On November 13, ballet legends Oleg Briansky and Mireille Briane received the 2015 “Educational Visionary” Lifetime Achievement Award in a ceremony at New York City’s Clemente Center. Established eight years ago by Mark DeGarmo Dance (MDD), the annual event honors “visionaries who have promoted innovation in education through the arts” and raises money for the organization’s educational programming. Since 1987, MDD has provided arts intervention programs to underserved elementary schools in Manhattan and Queens.
Briansky and Briane, who have been married and dancing together for over 50 years, could have been the inspiration for the popular hashtag #relationshipgoals. I spoke with Briansky over the phone the day after they received the award, and although he gave the interview, Briane stuck close by, interjecting comments in French and English that her husband often repeated. Other interviews and online sources have described the two as complementing one another; theirs is a “yin and yang” relationship that has allowed them to thrive – both individually and together – as dancers, choreographers and educators for many decades.
Both enjoyed successful professional ballet careers early in life. Briane was named a principal with the Grand Theater of Bordeaux, France, at age 16, and Briansky performed with Ballets de Paris, London Festival Ballet and New York Metropolitan Opera Ballet, among others. Before his performance career was cut short by arthritis, Briansky partnered many celebrated ballerinas including Margot Fonteyn and Maria Tallchief. “I never thought of becoming a teacher,” says Briansky. “I was born to dance. It was in my blood.”
In Happy to Be So, a 2008 documentary chronicling the couple’s extraordinary partnership, Briane says, “I was born to teach.” Her impressive resume includes faculty positions at the School of American Ballet, Dance Theater of Harlem and the Alvin Ailey School; she also led her own ballet school in London and taught at Ballet de Rio de Janeiro. In the early 1960s, Briane staged Brazil’s first ever performance of The Nutcracker.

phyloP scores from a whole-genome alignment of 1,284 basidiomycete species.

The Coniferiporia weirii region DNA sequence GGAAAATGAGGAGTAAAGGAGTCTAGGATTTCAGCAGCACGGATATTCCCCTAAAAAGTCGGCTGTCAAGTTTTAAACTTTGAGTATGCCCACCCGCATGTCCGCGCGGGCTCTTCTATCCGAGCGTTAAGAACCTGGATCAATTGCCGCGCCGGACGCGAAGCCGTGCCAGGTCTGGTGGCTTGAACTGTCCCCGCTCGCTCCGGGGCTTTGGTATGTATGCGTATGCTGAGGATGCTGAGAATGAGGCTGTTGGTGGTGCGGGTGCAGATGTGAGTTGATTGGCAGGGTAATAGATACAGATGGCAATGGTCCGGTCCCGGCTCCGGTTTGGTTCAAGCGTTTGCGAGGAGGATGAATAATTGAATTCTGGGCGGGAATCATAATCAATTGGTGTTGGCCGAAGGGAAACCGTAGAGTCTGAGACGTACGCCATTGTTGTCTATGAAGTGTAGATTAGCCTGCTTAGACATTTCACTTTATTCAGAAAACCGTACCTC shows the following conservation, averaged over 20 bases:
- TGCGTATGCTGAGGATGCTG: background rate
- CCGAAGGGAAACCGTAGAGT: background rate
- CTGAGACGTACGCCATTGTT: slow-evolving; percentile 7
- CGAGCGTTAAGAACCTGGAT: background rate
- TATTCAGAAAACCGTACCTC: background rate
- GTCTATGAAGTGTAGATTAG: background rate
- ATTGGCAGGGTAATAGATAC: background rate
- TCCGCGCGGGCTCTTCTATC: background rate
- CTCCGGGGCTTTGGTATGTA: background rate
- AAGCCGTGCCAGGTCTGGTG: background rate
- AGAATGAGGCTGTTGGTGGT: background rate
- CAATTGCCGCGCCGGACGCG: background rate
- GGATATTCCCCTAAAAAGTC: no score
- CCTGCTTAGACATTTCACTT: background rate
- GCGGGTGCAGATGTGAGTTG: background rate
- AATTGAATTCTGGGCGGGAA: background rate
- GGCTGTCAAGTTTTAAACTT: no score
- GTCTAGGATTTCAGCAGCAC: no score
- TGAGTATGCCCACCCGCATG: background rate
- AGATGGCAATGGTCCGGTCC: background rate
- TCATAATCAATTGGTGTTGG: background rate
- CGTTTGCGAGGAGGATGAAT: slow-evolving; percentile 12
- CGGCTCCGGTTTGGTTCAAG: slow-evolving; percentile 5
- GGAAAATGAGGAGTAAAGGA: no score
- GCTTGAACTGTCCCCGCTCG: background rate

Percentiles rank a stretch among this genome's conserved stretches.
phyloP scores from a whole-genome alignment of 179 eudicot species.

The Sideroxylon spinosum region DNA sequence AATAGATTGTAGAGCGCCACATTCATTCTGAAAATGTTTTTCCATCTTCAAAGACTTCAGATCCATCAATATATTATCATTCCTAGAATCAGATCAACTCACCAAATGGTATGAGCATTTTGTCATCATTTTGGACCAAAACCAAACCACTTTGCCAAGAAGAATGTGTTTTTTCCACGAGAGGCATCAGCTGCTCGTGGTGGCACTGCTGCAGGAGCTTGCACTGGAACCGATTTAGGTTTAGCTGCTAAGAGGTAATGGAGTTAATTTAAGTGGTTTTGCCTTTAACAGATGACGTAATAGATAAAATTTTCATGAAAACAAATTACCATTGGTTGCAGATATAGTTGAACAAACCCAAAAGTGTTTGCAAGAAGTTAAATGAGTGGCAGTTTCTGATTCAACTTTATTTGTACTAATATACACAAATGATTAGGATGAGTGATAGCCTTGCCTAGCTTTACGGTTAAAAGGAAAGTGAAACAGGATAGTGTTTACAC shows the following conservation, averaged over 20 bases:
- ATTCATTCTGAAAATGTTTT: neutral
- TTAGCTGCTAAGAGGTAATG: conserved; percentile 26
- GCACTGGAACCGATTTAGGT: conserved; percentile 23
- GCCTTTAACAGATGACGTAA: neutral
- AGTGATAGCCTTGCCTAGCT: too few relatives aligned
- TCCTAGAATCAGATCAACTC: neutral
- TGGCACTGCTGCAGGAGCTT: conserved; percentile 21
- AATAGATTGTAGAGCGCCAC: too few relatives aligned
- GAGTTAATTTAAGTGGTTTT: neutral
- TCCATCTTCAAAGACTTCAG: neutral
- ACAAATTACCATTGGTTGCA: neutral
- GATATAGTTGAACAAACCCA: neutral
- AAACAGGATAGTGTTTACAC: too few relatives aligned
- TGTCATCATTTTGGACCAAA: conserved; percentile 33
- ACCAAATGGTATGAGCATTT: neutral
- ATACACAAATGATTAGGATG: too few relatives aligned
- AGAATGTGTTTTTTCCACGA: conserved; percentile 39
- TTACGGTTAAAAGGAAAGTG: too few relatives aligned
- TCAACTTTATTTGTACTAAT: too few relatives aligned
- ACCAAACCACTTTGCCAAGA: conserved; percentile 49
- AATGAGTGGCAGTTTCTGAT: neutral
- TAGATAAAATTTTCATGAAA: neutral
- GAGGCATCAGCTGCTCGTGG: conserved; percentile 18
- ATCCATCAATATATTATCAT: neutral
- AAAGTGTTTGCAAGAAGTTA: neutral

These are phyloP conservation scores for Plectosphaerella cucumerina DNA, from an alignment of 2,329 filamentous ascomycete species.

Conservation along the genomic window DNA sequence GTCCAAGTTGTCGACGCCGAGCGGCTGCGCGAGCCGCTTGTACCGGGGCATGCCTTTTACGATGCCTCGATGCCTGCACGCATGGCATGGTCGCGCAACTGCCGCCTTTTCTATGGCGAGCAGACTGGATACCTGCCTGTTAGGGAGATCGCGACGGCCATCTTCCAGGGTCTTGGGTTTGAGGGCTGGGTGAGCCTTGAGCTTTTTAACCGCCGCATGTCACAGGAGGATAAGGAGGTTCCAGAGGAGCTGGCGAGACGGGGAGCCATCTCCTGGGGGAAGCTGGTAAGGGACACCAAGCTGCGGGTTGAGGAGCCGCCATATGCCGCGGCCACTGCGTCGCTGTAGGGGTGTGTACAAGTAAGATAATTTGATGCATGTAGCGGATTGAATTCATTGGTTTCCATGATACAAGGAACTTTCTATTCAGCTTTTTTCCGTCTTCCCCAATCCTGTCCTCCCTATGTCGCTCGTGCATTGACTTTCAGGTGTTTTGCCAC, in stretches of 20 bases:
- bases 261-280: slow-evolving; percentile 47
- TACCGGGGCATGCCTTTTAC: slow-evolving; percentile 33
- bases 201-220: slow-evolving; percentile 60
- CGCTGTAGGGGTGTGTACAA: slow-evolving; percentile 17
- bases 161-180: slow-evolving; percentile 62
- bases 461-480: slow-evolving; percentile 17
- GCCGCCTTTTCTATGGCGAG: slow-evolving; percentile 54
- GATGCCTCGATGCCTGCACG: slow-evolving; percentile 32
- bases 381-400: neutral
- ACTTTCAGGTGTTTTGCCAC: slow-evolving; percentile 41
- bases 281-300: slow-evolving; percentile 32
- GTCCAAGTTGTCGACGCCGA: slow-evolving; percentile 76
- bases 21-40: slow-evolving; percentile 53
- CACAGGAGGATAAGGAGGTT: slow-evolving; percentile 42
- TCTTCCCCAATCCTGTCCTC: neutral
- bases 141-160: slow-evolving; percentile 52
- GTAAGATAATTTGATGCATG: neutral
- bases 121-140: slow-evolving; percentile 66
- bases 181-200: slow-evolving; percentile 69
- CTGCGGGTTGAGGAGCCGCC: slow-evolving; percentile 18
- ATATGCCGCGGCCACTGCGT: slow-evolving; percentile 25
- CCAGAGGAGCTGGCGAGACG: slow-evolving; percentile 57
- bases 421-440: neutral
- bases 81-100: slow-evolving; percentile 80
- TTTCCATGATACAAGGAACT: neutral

Although they have traveled (and continue to travel) all over the world, Briansky and Briane are probably best known for bringing ballet to upstate New York. In 1965, the couple founded the Briansky Saratoga Ballet Center, then one of the first summer ballet programs in the United States. At the time, says Briansky, “Saratoga didn’t know what ballet was.” They said, “Belly dancing?” and he responded, “No, ballet dancing.” But the program quickly took off, in part thanks to the high quality, intense training Brianksy and Briane offered. In addition to a rigorous, pre-professional ballet curriculum, the couple also stressed overall health, encouraging students to swim after classes and take care of their body. They offered classes in pantomime, modern dance and dance history, and often took students to see the New York City Ballet perform.
For 45 years, the Briansky Saratoga Ballet Center thrived, training hundreds of students, many of whom became influential teachers and performers themselves. Among those is Lori Klinger, artistic and executive director of Rosie’s Theater Kids, an educational outreach program she founded with actress Rosie O’Donnell to introduce kids in New York City’s public schools to Broadway and musical theater. Klinger presented Briansky and Briane with the Lifetime Achievement Award.
Also in attendance was former student Ellen Weinstein, artistic director of the National Dance Institute (NDI), which offers free dance education to low-income students in New York City. According to its website, NDI’s In-School Program reaches 6,000 students every week.
Briansky says both Klinger and Weinstein credit their success to their experiences as students at the Briansky Saratoga Ballet Center. He recalls their words at the ceremony the previous evening. “We owe everything to you,” they said, referring to both Briansky and Briane. “If we hadn’t met you, we wouldn’t be here.”
In its last few years, the Briansky Saratoga Ballet Center moved from Skidmore College to Mount Holyoke in Massachusetts. It officially closed after the summer of 2012, but Briansky refuses to call himself “retired”. Now in his 80s, Briansky has simply moved on. He’s writing a memoir and said he and his wife are talking to a friend about starting a ballet program in Brazil.
Given the couple’s ongoing contributions to the dance field, a “Lifetime Achievement” award may be premature, but the award was well deserved.
Just as Briansky and Briane left the ceremony, they learned of the terrorist attacks on Paris. Briane is Parisian, and the two travel to France every year; they speak French at home even though Briansky’s native language is Russian.
Both were of course devastated but not entirely surprised given the current political climate. “Here’s a word many people don’t like,” says Briansky. “Discipline. You have to follow rules. In an unruly world…dance helps.” His voice trails off, and he repeats, “Dance helps.”
By Kathleen Wessel of Dance Informa.